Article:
This after action report of the Battle of Chickamauga was written by Charles M. Hammond (1824-Aft1900), the Lt. Colonel of the 100th Illinois Infantry. This was probably a first draft of the report or a hand-written copy that Hammongd kept for his personal files.
Hammond was born in Swansey, New Hampshire, the son of Benjamin Hammond (1792-1858) and Charlotte Richardson (1804-1842). He was married to Lydia Ann Fancher in 1847 and had at least three children by the time of his enlistment in the service. Prior to the war. he ran a livery in Wilmington, Will County, Illinois. After the war, he took up residence in Joliet and was employed as a collector for the Internal Revenue Service. By 1900 he had relocated to Salt Lake City where he worked as a lawyer.
This letter is from the personal collection of Jim Doncaster and is published by express consent.
The following is the personal handwritten copy of the after action report filed by Charles M. Hammond of the 100th Illinois Infantry following the Battle of Chickamauga. The official report may be found on-line at: The Chickamauga Campaign.
Headquarters 100th Illinois Vols.
September 26, 1863
Capt. I. G. Edward, A. A. A. G.
I have the honor to report that on the 19th of September at about 3 o’clock p.m., this regiment (Col. Frederick A. Bartleson commanding) lay in position on the right of the 3rd Brigade, Wood’s Division, who were protecting the ford at Lee & Gordon’s Mill. Orders were received to move in the direction of of Chattanooga on the Chattanooga & Lafayette Road. As a part of the 1st Brigade, this regiment in the advance proceeded rapidly about two miles and formed in line of battle on the right of the road. A battery of Davis’s Division and the 26th Ohio Vols. on our right and left respectively, to support Davis’s Division which was being heavily pressed and giving away, but a few moments intervened for our point to be cleared of our own troops, when the order to advance and charge the enemy was given and promptly complied with under a heavy fire of musketry and with a loss of nearly one hundred men in killed and wounded including Lt. Col. [Arba N.] Waterman who was severely wounded in the right arm. On the order to retreat being given, the regiment fell back and made a stand first behind a breastwork of rails on the left of the road, and afterwards advanced to the right of the road driving the enemy before us and making a stand which was monumental until relieved by troops of Sheridan’s Division when we again retired to the rear of the breastworks and lay down on our arms for the night.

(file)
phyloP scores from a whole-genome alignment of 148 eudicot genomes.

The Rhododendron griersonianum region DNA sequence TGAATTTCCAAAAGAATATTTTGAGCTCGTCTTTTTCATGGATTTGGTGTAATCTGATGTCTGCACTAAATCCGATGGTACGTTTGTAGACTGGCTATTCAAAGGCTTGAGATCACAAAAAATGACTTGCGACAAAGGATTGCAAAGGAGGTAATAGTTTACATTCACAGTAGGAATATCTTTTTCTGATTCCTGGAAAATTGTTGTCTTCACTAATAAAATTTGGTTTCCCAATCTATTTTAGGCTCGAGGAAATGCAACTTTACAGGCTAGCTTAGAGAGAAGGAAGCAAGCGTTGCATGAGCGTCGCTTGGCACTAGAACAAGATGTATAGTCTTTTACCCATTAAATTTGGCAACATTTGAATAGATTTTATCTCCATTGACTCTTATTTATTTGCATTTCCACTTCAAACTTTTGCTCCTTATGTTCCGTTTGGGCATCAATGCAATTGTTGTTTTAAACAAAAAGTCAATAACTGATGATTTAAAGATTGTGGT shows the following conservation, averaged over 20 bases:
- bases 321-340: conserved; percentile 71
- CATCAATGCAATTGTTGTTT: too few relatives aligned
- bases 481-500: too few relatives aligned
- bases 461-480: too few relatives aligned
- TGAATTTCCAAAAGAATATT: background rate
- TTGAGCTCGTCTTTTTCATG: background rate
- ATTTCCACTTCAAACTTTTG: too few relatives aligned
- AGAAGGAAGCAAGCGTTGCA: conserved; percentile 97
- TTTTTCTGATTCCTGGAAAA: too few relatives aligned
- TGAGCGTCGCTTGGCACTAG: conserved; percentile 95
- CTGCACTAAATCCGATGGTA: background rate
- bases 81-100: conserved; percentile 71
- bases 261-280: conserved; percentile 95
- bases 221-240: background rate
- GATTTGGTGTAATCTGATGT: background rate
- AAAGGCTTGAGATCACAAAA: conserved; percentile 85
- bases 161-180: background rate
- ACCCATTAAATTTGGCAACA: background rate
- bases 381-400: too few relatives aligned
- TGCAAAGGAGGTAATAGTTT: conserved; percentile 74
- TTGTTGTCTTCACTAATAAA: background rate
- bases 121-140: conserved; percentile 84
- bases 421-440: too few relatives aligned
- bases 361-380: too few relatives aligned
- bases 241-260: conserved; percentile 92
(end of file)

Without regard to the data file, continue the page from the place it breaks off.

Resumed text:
On the morning of the 20th at about 3 o’clock, we moved to the left on a road in the rear, about one mile and a fourth, at at 8 a.m. to the front and relieved a part of Gen. Negley’s Division, our left resting on Harker’s Brigade and on our right supported by the 26th Ohio Vols. and occupied a position behind a light breastworks. Skirmishers were thrown out and as they were met by slight resistance, they were quickly followed by the regiment, which charged across an open field and through a small ravine. Masked batteries supported by infantry both of which opened a fire so deadly that the main portion of the regiment fell back to its original position behind the breastworks. A part of it, however, was rallied by the Colonel commanding behind a picket fence near the ravine checking the advance of the enemy until overpowered when it hastily retreated, leaving the Colonel and several of the men dead or wounded upon the field.
At this juncture I had just returned from the line of skirmishers of the 1st Brigade, which I had located by order of Col. Buell, and found the regiment in a disorganized state without their commanders. I rallied them and formed them behind the crude rail breastworks, and after remaining in that position for 5 or 10 minutes, I called for volunteers to go and recover Col. Bartleson whereupon Adjutant Rouse, Lieut. Weeks, and 4 men volunteered and went soon after. I was ordered by Col. Buell to move the regiment by the left flank and follow the 58th Indiana Vols. and move across an open piece of ground to the top of a hill under a heavy fire. I then lost sight of the 58th Indiana, but discovered a long line of the enemy moving around on our right which I held in check for a short time, but were forced by superior numbers to fall back.
Here portions of other regiments of the 1st Brigade became intermingled with my own. Of these, I took command and attached them to a portion of Gen. Negley’s Division who were drawn up in line of battle, but which eventually fell back with them and a portion of Gen. Reynold’s Division to a point near Cossville which I found Lt. Col. Young of the 26th Ohio Vos. and where I turned over command of the 1st Brigade that I had succeeded in gathering up. I was then ordered into camp by Col. Young with my regiment being 98 officers and men. Respectfully submitted.
Your most obedient servant, — C. M. Hammond